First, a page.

A Report on Bioterrorism and Political/Economic Support for Health Departments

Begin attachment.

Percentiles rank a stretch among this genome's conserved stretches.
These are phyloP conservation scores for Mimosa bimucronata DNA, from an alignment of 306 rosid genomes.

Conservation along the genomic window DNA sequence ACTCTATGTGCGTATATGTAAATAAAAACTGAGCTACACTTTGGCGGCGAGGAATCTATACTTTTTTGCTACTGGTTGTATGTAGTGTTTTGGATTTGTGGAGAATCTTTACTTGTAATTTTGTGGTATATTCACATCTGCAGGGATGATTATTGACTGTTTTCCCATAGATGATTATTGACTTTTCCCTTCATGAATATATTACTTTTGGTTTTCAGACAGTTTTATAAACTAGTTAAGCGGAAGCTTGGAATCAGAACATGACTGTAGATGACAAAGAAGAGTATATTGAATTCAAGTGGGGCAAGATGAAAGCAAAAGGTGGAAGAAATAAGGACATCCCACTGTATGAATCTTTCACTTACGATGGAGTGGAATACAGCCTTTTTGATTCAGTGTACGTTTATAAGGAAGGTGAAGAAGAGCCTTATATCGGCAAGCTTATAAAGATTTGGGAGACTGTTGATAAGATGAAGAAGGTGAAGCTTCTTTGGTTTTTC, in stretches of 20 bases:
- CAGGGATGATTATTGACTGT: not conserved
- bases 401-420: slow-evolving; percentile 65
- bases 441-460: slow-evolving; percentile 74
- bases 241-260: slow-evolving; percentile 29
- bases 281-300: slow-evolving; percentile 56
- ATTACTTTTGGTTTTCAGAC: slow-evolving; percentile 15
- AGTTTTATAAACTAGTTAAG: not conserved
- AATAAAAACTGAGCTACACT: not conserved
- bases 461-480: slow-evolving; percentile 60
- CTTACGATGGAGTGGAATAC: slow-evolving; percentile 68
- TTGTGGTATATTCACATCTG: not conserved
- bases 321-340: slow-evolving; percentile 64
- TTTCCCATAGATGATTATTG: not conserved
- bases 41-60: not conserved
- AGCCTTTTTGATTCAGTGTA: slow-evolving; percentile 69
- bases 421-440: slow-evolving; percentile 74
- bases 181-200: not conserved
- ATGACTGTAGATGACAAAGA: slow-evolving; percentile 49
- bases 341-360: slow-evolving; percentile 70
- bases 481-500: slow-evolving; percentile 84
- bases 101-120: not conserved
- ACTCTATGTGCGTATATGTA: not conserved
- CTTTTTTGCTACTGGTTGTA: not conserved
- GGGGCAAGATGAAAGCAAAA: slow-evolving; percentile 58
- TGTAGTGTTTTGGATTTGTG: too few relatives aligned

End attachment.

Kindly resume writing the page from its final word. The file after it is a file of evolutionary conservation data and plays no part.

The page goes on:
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Bioterrorism and Political/Economic Support for Health Departments Introduction Though the terrorist attacks of 9/11 shook the United States from some of its complacency, 11 years later, our public health system and the public/private health departments of the United States are still incapable of coping with a major bioterrorist attack. Our health care system was not designed to deal with bioterrorism, our medical personnel are not trained or experienced enough to deal with bioterrorism and we have not devoted enough political muscle and money to redesigning, re-educating and restructuring so the health departments can effectively deal with this very real menace. The solution is the devotion of all those assets to a new, empowered, well-funded, coordinated health departments comprising a highly effective public health system. The Fundamental Problem with our Response to Bioterrorism is not Inadequate Legal Authority. It is that Health Departments do not have Adequate Political and Economic Support. Addressing the proposed Model State Emergency Health Powers Act (MSEHPA) in 2003, the Louisiana State University Law Center concluded that the real problem in addressing bioterrorism is that our public health system is incapable of adequately responding to a bioterrorism threat, just as it is incapable of adequately responding to other public health threats (LSU Program in Law, Science and Public Health, 2003). The LSU Law Center's concern is apparently shared by
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